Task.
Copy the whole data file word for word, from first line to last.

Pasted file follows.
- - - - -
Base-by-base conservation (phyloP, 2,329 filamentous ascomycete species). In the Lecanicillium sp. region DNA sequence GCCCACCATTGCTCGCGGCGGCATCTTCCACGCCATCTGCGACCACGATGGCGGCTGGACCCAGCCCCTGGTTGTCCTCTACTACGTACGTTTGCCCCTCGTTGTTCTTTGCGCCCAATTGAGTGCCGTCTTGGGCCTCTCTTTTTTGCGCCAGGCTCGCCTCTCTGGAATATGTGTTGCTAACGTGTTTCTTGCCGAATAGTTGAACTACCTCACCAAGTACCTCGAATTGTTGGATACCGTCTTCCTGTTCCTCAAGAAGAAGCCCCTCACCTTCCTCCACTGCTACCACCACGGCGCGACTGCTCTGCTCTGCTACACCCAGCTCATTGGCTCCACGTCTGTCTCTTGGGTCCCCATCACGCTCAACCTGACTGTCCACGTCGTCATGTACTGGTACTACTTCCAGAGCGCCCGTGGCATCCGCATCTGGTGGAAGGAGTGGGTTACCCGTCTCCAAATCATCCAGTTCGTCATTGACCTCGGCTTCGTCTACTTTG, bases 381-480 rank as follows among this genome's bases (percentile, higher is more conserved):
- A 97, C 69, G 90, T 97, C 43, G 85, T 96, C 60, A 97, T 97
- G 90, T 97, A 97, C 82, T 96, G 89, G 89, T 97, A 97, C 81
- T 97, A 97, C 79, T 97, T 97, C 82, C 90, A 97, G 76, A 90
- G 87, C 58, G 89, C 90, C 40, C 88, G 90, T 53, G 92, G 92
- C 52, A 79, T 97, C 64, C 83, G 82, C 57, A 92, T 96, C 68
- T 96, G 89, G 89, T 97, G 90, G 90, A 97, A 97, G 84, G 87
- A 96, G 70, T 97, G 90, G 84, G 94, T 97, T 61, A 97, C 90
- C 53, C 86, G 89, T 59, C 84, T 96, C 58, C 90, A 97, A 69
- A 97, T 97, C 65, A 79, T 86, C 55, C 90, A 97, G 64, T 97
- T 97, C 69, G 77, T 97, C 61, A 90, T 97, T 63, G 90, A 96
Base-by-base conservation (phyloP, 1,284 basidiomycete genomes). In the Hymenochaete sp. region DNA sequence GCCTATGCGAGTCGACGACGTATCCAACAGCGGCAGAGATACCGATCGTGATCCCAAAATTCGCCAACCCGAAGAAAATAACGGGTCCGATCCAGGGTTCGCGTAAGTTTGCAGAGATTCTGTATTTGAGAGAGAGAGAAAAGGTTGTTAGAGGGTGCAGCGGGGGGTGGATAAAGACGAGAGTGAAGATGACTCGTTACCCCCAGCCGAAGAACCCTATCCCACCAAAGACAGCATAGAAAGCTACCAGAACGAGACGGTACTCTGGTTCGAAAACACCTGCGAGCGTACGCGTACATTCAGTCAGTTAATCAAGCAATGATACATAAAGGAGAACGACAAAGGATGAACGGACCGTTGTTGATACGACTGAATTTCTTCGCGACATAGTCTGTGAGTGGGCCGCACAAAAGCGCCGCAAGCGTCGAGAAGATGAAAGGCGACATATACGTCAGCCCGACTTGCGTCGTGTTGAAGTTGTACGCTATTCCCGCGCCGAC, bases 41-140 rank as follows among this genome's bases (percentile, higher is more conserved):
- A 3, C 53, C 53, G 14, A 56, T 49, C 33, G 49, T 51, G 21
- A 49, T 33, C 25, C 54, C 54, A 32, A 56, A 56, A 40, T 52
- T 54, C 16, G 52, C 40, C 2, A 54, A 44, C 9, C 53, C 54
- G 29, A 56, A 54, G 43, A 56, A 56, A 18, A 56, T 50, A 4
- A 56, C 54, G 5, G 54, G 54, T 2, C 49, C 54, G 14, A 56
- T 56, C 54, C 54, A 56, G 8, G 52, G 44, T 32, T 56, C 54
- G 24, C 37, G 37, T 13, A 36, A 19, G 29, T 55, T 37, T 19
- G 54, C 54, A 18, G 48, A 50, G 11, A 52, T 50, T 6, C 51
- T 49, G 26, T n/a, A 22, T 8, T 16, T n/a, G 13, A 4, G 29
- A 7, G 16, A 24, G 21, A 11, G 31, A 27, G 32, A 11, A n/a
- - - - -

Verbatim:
Base-by-base conservation (phyloP, 2,329 filamentous ascomycete species). In the Lecanicillium sp. region DNA sequence GCCCACCATTGCTCGCGGCGGCATCTTCCACGCCATCTGCGACCACGATGGCGGCTGGACCCAGCCCCTGGTTGTCCTCTACTACGTACGTTTGCCCCTCGTTGTTCTTTGCGCCCAATTGAGTGCCGTCTTGGGCCTCTCTTTTTTGCGCCAGGCTCGCCTCTCTGGAATATGTGTTGCTAACGTGTTTCTTGCCGAATAGTTGAACTACCTCACCAAGTACCTCGAATTGTTGGATACCGTCTTCCTGTTCCTCAAGAAGAAGCCCCTCACCTTCCTCCACTGCTACCACCACGGCGCGACTGCTCTGCTCTGCTACACCCAGCTCATTGGCTCCACGTCTGTCTCTTGGGTCCCCATCACGCTCAACCTGACTGTCCACGTCGTCATGTACTGGTACTACTTCCAGAGCGCCCGTGGCATCCGCATCTGGTGGAAGGAGTGGGTTACCCGTCTCCAAATCATCCAGTTCGTCATTGACCTCGGCTTCGTCTACTTTG, bases 381-480 rank as follows among this genome's bases (percentile, higher is more conserved):
- A 97, C 69, G 90, T 97, C 43, G 85, T 96, C 60, A 97, T 97
- G 90, T 97, A 97, C 82, T 96, G 89, G 89, T 97, A 97, C 81
- T 97, A 97, C 79, T 97, T 97, C 82, C 90, A 97, G 76, A 90
- G 87, C 58, G 89, C 90, C 40, C 88, G 90, T 53, G 92, G 92
- C 52, A 79, T 97, C 64, C 83, G 82, C 57, A 92, T 96, C 68
- T 96, G 89, G 89, T 97, G 90, G 90, A 97, A 97, G 84, G 87
- A 96, G 70, T 97, G 90, G 84, G 94, T 97, T 61, A 97, C 90
- C 53, C 86, G 89, T 59, C 84, T 96, C 58, C 90, A 97, A 69
- A 97, T 97, C 65, A 79, T 86, C 55, C 90, A 97, G 64, T 97
- T 97, C 69, G 77, T 97, C 61, A 90, T 97, T 63, G 90, A 96
Base-by-base conservation (phyloP, 1,284 basidiomycete genomes). In the Hymenochaete sp. region DNA sequence GCCTATGCGAGTCGACGACGTATCCAACAGCGGCAGAGATACCGATCGTGATCCCAAAATTCGCCAACCCGAAGAAAATAACGGGTCCGATCCAGGGTTCGCGTAAGTTTGCAGAGATTCTGTATTTGAGAGAGAGAGAAAAGGTTGTTAGAGGGTGCAGCGGGGGGTGGATAAAGACGAGAGTGAAGATGACTCGTTACCCCCAGCCGAAGAACCCTATCCCACCAAAGACAGCATAGAAAGCTACCAGAACGAGACGGTACTCTGGTTCGAAAACACCTGCGAGCGTACGCGTACATTCAGTCAGTTAATCAAGCAATGATACATAAAGGAGAACGACAAAGGATGAACGGACCGTTGTTGATACGACTGAATTTCTTCGCGACATAGTCTGTGAGTGGGCCGCACAAAAGCGCCGCAAGCGTCGAGAAGATGAAAGGCGACATATACGTCAGCCCGACTTGCGTCGTGTTGAAGTTGTACGCTATTCCCGCGCCGAC, bases 41-140 rank as follows among this genome's bases (percentile, higher is more conserved):
- A 3, C 53, C 53, G 14, A 56, T 49, C 33, G 49, T 51, G 21
- A 49, T 33, C 25, C 54, C 54, A 32, A 56, A 56, A 40, T 52
- T 54, C 16, G 52, C 40, C 2, A 54, A 44, C 9, C 53, C 54
- G 29, A 56, A 54, G 43, A 56, A 56, A 18, A 56, T 50, A 4
- A 56, C 54, G 5, G 54, G 54, T 2, C 49, C 54, G 14, A 56
- T 56, C 54, C 54, A 56, G 8, G 52, G 44, T 32, T 56, C 54
- G 24, C 37, G 37, T 13, A 36, A 19, G 29, T 55, T 37, T 19
- G 54, C 54, A 18, G 48, A 50, G 11, A 52, T 50, T 6, C 51
- T 49, G 26, T n/a, A 22, T 8, T 16, T n/a, G 13, A 4, G 29
- A 7, G 16, A 24, G 21, A 11, G 31, A 27, G 32, A 11, A n/a